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CDC HIV/AIDS/Viral Hepatitis/STD/TB Prevention News Update

Court Told Women, Accused Share Rare Strain of HIV


Toronto Globe and Mail (04/20/93), P. A5 (Hess, Henry)

Three HIV-positive women from London, Ontario, and the man who allegedly infected them, all share the same strain of HIV, which is seldom found in North America, according to a genetics expert who testified Monday in court. Dr. Michael Montpetit, head of the Canadian bureau of HIV/AIDS laboratories in Ottawa, said his tests back the allegation that the women contracted HIV from Charles Ssenyonga, who is being tried in the Ontario Court's General Division on charges of aggravated sexual assault and criminal negligence. Ssenyonga is accused of infecting the women through unprotected sexual intercourse after knowing he was infected with HIV. Montpetit testified that the four share a single strain of virus known as subtype A of HIV-1. "In a North American setting, that strain is extremely rare," said Montpetit. He added that it is a strain usually linked with Central African countries such as Uganda and Zaire. Ssenyonga moved from Uganda to Canada in 1983, even though the court has heard that he first tested positive for HIV in 1989. Dr. Montpetit, who took several hours to explain to the court the techniques used to compare the genetic makeup of HIV strains, rejected suggestions that the test results could be translated any other way. He acknowledged that he has not compared the samples to any other HIV-positive person in the London area, but said that it didn't matter. The chance of finding such a rare type of virus in the North American population "let alone specifically matching three viruses in three victims with a common partner--I do not known how to calculate them, but they would be astronomically low," he said.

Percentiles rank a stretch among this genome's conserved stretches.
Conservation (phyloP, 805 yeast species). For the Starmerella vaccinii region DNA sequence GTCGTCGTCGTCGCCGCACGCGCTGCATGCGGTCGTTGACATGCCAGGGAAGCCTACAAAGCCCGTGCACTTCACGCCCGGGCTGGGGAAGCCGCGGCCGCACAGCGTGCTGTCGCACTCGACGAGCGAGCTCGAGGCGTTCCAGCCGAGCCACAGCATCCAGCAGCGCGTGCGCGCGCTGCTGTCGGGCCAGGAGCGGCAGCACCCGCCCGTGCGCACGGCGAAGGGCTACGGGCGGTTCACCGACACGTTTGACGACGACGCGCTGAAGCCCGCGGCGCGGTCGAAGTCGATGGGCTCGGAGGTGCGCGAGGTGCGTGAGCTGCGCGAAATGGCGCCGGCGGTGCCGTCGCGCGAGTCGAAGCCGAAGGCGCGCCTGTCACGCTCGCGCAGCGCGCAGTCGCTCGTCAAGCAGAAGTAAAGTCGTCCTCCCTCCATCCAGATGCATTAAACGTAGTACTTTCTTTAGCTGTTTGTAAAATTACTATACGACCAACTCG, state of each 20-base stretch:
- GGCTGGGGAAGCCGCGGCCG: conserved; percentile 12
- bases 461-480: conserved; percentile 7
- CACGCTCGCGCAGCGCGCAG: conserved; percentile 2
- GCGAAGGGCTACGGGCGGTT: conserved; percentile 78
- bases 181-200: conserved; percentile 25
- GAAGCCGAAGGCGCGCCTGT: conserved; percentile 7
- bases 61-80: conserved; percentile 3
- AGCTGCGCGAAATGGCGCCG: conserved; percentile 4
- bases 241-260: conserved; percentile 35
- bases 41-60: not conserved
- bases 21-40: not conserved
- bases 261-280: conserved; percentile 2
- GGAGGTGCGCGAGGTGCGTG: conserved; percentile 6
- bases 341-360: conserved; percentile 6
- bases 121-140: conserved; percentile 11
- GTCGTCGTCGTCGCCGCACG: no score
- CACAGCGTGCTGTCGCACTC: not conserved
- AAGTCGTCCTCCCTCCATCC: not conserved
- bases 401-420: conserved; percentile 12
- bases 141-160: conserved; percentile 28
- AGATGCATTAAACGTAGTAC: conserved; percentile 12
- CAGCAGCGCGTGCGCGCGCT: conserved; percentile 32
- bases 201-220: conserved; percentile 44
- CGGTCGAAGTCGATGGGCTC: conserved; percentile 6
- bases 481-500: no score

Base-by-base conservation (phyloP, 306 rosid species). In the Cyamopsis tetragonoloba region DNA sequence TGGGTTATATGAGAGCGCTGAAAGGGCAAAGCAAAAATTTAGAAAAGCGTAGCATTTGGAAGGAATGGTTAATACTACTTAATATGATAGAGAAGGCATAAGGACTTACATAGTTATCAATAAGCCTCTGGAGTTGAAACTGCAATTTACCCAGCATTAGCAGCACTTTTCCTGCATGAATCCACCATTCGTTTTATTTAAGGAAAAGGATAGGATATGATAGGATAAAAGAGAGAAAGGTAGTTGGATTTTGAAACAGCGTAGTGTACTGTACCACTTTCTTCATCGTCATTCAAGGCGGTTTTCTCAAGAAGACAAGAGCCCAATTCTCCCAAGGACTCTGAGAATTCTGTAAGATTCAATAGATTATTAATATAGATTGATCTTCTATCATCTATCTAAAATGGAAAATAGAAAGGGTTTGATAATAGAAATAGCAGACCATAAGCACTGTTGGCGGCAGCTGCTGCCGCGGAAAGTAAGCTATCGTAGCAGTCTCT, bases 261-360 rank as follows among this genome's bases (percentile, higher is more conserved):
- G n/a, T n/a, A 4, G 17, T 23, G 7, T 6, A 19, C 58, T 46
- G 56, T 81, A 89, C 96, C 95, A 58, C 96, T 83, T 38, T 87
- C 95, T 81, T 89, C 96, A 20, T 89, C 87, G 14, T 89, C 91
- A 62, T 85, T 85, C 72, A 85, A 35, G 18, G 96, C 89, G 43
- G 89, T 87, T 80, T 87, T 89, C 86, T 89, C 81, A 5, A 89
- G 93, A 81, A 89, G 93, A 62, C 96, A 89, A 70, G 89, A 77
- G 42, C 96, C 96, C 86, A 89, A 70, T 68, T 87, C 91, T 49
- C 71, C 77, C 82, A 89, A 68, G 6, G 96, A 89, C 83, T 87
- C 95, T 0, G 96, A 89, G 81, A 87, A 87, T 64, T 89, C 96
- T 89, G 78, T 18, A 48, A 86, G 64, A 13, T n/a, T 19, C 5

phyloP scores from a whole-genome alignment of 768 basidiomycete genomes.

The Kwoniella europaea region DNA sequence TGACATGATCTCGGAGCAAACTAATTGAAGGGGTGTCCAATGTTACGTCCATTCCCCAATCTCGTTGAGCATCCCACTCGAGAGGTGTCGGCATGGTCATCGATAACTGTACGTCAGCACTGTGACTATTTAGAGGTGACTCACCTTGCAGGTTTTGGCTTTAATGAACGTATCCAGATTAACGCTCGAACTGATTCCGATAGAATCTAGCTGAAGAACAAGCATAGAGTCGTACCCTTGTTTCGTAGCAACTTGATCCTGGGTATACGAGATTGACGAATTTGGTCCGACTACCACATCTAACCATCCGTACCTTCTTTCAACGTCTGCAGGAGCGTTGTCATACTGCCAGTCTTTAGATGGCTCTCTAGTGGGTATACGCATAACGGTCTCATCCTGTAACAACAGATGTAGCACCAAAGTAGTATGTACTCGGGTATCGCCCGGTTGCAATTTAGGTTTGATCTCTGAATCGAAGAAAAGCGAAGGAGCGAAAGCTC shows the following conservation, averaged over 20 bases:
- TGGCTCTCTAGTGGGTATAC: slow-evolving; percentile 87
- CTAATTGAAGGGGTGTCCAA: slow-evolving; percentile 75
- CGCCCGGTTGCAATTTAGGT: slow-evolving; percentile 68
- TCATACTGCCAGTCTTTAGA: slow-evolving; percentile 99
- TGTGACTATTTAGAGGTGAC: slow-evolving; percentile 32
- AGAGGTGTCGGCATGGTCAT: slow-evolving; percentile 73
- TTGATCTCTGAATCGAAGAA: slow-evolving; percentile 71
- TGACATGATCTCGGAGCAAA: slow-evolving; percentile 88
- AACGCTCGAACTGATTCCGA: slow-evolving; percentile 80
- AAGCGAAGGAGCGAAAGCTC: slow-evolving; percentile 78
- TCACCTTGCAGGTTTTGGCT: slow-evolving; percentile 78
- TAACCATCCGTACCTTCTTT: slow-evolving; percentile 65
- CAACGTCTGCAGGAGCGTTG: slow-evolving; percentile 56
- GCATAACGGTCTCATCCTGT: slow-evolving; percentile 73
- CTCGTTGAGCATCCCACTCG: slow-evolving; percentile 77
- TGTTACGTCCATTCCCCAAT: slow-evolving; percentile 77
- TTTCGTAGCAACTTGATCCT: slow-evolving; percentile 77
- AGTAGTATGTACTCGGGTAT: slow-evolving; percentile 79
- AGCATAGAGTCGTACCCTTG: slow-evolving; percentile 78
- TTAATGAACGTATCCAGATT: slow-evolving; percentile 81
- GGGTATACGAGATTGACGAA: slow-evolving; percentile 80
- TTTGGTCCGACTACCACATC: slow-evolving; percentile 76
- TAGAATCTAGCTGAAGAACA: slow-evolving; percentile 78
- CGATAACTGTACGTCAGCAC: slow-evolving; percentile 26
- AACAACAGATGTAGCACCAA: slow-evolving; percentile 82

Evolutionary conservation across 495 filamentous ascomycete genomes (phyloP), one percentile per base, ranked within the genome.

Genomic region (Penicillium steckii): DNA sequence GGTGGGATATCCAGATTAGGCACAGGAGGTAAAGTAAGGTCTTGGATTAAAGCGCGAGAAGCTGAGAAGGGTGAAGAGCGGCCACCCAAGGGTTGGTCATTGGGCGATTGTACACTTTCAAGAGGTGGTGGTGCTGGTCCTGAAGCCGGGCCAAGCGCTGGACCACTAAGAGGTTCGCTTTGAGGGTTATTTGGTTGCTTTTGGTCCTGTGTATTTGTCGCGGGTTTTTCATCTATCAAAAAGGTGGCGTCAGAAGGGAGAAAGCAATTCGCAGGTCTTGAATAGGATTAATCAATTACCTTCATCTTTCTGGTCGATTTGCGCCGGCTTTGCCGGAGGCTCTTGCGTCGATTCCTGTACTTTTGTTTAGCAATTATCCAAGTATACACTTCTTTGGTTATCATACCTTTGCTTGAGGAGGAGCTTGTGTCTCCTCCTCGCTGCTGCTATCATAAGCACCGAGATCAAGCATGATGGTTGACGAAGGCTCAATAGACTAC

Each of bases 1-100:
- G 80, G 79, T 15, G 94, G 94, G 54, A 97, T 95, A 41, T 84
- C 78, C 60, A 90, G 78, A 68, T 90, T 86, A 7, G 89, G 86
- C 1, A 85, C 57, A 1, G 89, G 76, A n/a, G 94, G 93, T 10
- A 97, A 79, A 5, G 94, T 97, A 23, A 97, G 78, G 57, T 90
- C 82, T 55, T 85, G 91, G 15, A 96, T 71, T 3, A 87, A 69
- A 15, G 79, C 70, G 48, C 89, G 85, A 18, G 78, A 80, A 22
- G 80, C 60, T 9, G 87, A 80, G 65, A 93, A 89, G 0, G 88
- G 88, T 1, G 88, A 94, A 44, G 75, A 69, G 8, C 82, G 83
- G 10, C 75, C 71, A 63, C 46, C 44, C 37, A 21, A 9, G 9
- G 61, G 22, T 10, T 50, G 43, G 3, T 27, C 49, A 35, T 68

Copyright © 1993 -CDC Prevention News Update, Publisher. All rights reserved to Information, Inc., Bethesda, MD. The CDC National Center for HIV, STD and TB Prevention provides the following information as a public service only. Providing synopses of key scientific articles and lay media reports on HIV/AIDS, other sexually transmitted diseases and tuberculosis does not constitute CDC endorsement. This daily update also includes information from CDC and other government agencies, such as background on Morbidity and Mortality Weekly Report (MMWR) articles, fact sheets, press releases and announcements. Reproduction of this text is encouraged; however, copies may not be sold, and the CDC HIV/STD/TB Prevention News Update should be cited as the source of the information. Contact the sources of the articles abstracted below for full texts of the articles.

Information in this article was accurate in April 21, 1993. The state of the art may have changed since the publication date. This material is designed to support, not replace, the relationship that exists between you and your doctor. Always discuss treatment options with a doctor who specializes in treating HIV.